Breaking—and alarming–news:  a third of young MSM (men who have sex with men) who take PrEP (pre-exposure prophylaxis) discontinue it within six months.  This is according to U.S. investigators in AIDS and Behavior, a peer-reviewed medical journal established in 1997 that covers aspects of HIV/AIDS research.  Common reasons for this discontinuation included being unable to get a doctor’s appointment and insurance coverage problems.

     The investigators write, “’The two most common factors for discontinuation of use…are systemic barriers, indicating that more needs to be done to increase PrEP for those who are at high HIV risk.  One potential solution may be to enable service providers, such as local health departments, to incorporate proactive services for high-risk HIV-negative individuals’.”

     What’s really disturbing?  That none of the men who discontinued PrEP reported 100% condom use, and over 40% said they never used condoms after stopping.  

     PrEP is a highly-effective method of HIV prevention.   And if taken consistently, it can reduce HIV infection risk by over 90%. 

     Since little is known about why men discontinue PrEP, investigators crafted a study analyzing rates and reasons for PrEP discontinuation and sexual behavior after stopping the drug.  The study involved young sexually active MSM PrEP users in Chicago.

     Study participants were between 16-29 years of age.  The men were asked at follow-up appointments if they’d taken or discontinued PrEP in the previous six months.  Those who reported stopping PrEP were asked why.  A subset was asked about condom use after discontinuing PrEP.

     The study occurred between 2015 and 2017.  During that timeframe, 197 participants reported using PrEP in the previous six months.  A third (65) stated that they had stopped using the drug by the time of their follow-up interviews.  Black and Hispanic men were significantly more likely to report discontinuation than white men.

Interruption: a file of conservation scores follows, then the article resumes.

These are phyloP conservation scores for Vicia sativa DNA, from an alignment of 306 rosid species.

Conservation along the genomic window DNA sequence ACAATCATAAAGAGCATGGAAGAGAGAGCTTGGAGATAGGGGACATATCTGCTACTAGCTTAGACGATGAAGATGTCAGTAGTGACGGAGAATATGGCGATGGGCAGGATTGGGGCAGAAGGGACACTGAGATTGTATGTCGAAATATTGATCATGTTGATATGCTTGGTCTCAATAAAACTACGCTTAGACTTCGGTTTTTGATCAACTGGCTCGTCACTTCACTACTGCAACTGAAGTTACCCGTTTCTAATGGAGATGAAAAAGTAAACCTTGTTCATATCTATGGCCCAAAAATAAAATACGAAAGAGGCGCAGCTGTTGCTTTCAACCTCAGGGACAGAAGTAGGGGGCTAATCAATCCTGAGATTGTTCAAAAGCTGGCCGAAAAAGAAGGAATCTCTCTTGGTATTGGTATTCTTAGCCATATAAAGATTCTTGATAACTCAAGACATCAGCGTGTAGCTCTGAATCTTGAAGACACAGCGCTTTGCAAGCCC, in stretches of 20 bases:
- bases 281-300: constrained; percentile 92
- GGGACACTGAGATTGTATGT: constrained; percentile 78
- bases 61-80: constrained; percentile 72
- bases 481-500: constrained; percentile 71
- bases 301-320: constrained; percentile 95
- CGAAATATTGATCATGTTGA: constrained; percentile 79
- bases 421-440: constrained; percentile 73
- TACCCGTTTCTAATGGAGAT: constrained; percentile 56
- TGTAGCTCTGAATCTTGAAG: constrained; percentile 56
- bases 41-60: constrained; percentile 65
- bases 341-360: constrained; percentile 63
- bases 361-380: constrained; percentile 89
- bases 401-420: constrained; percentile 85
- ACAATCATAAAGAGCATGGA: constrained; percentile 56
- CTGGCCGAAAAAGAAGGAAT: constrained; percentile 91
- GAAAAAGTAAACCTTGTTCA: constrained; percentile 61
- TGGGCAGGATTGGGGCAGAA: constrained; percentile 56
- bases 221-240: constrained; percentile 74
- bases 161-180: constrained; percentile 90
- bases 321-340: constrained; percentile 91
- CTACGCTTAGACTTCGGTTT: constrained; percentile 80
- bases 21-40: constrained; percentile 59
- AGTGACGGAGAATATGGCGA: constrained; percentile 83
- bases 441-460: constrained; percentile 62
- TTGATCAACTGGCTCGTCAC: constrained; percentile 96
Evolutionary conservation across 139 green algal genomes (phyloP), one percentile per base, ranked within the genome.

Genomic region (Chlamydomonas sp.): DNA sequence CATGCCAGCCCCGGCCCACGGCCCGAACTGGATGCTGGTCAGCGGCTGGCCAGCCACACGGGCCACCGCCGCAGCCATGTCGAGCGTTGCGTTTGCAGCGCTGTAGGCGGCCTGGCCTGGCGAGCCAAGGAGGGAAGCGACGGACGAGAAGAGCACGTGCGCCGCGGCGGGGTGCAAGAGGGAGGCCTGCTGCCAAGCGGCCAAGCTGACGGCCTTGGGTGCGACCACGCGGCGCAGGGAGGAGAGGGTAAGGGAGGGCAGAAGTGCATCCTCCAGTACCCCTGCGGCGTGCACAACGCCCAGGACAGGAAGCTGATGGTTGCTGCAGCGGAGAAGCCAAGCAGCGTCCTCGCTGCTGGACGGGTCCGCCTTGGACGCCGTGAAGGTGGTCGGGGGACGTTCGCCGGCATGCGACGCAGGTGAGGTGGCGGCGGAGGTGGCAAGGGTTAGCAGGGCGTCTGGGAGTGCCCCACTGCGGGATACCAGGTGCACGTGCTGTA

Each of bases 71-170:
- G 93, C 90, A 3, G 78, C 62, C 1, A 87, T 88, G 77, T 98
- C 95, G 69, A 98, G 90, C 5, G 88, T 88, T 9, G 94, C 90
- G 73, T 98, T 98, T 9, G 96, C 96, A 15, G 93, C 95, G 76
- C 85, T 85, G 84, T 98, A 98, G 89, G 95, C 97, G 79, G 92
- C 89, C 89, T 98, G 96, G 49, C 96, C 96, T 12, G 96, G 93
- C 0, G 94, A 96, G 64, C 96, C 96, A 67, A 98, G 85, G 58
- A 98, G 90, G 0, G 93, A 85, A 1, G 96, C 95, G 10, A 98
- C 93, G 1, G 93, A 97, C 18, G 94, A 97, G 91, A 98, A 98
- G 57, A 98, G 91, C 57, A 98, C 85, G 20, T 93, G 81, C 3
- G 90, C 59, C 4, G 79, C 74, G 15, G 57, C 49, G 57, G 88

“’These findings are particularly concerning given that Black and Hispanic MSM are also those at greatest risk of HIV’,” the researchers stated.  “’These emerging racial disparities in discontinuation may be due to structural differences between populations, for example, differences in access to healthcare facilities or access to or cost of insurance’.”

     A total of 29 persons were asked about discussions they had had with their medical practitioners concerning PrEP usage.  Most (79%) hadn’t spoken to their physician before ending treatment.

     Thirty-five men were asked about their sexual behavior after discontinuing treatment.  More than half (58%) said that they continued to engage in anal sex, with 41% reporting that they never used condoms, 35% stating that they used condoms less than 50% of the time and 24% reporting that they used condoms most of the time.  None said they always used condoms. 

     What were the common reasons for discontinuing PrEP?  These included:

  • being unable to get a doctor’s appointment (22%);
  • insurance problems (20%);
  • individuals no longer perceiving themselves as being at risk for HIV (19%);
  • side effect concerns (9%);
  • adherence (8%); and
  • stigma (6 %).

     The authors conclude, “’We observed several important factors which must be considered and addressed if PrEP usage is to continue to rise.” They then added, “’Further research must be conducted to look beyond medication adherence and develop a better understanding about which other prevention strategies are used following purposeful PrEP discontinuation’.”